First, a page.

"The Story of Prince Lucio": G.K. Chesterton and the Visual Imagination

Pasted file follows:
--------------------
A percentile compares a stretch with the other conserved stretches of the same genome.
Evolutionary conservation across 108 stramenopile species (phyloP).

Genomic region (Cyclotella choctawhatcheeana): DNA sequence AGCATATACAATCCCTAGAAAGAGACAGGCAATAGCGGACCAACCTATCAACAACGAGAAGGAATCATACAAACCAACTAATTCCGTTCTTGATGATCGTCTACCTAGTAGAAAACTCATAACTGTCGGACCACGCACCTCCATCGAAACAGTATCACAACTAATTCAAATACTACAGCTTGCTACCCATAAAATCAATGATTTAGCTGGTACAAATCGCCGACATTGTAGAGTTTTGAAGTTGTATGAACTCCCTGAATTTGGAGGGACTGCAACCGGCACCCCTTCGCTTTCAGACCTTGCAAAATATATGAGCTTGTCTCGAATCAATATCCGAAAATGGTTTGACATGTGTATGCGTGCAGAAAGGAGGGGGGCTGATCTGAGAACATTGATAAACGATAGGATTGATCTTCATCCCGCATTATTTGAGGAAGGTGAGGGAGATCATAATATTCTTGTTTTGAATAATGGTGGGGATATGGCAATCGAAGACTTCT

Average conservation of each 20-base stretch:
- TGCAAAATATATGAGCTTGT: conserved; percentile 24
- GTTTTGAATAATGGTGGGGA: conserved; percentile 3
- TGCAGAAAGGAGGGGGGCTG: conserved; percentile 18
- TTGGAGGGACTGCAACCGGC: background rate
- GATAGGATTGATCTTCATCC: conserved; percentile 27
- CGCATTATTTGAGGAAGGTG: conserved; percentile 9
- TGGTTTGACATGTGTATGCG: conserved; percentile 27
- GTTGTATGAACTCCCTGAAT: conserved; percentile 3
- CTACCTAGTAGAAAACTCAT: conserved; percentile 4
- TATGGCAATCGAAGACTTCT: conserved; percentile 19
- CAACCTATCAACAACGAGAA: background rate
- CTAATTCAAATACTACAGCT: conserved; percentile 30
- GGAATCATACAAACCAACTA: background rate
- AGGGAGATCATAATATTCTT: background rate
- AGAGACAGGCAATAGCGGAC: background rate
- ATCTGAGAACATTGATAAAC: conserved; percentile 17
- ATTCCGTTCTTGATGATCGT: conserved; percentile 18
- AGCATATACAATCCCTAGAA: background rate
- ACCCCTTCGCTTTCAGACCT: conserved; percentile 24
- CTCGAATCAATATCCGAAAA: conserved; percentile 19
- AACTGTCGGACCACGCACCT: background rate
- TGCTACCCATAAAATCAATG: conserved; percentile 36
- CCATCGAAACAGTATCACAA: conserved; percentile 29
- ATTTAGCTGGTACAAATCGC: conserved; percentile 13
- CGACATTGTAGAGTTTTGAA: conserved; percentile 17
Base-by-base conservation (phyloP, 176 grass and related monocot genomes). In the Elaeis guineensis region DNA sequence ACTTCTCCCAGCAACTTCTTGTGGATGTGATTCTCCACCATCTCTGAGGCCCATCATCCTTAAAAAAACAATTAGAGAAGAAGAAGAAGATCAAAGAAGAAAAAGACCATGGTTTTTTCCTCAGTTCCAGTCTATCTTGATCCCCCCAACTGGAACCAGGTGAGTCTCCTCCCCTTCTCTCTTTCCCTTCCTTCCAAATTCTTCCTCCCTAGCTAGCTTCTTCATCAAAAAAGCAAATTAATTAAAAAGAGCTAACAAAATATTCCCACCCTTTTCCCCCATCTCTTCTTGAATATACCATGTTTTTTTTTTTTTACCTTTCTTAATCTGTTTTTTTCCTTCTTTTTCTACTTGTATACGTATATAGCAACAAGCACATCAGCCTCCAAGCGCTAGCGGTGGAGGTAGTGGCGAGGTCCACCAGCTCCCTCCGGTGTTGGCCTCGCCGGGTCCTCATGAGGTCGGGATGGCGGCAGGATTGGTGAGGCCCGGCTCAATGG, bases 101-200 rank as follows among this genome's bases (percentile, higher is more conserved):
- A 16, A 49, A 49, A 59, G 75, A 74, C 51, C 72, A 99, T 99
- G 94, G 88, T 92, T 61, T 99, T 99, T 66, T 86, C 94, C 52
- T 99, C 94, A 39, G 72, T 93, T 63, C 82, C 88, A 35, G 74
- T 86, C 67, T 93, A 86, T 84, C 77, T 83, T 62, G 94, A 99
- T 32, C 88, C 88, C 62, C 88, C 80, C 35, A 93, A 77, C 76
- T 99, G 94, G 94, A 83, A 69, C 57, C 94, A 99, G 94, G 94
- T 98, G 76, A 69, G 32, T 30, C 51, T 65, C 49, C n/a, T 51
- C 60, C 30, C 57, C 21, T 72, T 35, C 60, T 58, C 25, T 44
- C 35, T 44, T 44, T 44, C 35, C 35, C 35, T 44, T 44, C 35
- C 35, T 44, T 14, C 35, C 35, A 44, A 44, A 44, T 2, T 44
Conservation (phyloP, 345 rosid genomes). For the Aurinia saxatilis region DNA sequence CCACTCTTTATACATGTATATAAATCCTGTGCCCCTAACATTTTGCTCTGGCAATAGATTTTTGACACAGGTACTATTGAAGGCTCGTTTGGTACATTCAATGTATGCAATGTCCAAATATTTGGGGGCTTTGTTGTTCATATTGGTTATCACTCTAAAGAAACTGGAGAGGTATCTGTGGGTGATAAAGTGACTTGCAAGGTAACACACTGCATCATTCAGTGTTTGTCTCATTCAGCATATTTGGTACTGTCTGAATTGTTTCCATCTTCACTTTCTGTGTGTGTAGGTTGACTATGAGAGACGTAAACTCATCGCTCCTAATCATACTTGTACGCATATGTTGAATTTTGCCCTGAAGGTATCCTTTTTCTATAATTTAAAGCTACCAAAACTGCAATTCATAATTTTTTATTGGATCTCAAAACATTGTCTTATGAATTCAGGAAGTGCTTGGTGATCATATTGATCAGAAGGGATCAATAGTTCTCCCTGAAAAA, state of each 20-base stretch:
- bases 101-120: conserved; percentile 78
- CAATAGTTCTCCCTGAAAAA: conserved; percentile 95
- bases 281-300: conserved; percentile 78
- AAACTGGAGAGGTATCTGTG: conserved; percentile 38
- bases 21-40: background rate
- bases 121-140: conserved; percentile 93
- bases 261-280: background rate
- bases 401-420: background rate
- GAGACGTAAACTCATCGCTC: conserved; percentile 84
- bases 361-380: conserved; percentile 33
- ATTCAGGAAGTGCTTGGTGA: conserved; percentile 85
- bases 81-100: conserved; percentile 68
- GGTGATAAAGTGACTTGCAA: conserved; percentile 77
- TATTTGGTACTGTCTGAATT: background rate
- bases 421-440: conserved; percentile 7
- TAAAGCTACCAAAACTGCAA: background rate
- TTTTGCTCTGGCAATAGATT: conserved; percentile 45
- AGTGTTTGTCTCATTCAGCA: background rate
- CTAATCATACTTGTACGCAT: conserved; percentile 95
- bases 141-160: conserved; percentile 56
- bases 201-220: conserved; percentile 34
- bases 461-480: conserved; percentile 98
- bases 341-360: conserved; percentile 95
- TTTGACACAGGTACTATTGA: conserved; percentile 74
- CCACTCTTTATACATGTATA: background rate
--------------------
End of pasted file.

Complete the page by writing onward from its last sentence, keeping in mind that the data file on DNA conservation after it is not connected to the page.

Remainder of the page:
G.K. Chesterton’s fragmentary, unpublished fairy tale “The Story of Prince Lucio” is a rich artifact of Chesterton’s writing process that demonstrates the centrality of his visual imagination to his compositional methods. Now held in the New York Public Library’s Manuscripts, Archives, and Rare Books Division, the manuscript is replete with illustrations and doodles. These drawings reveal the fact that Chesterton completed many of these images before composing the story’s linguistic text, and they also place him within a tradition of idealist illustrators like William Blake who sought to capture not realistic detail but eternal truth. While the story of Lucio’s adventures is tantalizingly incomplete, this verbal-visual fragment illuminates an important but understudied aspect of Chesterton as a writer and artist.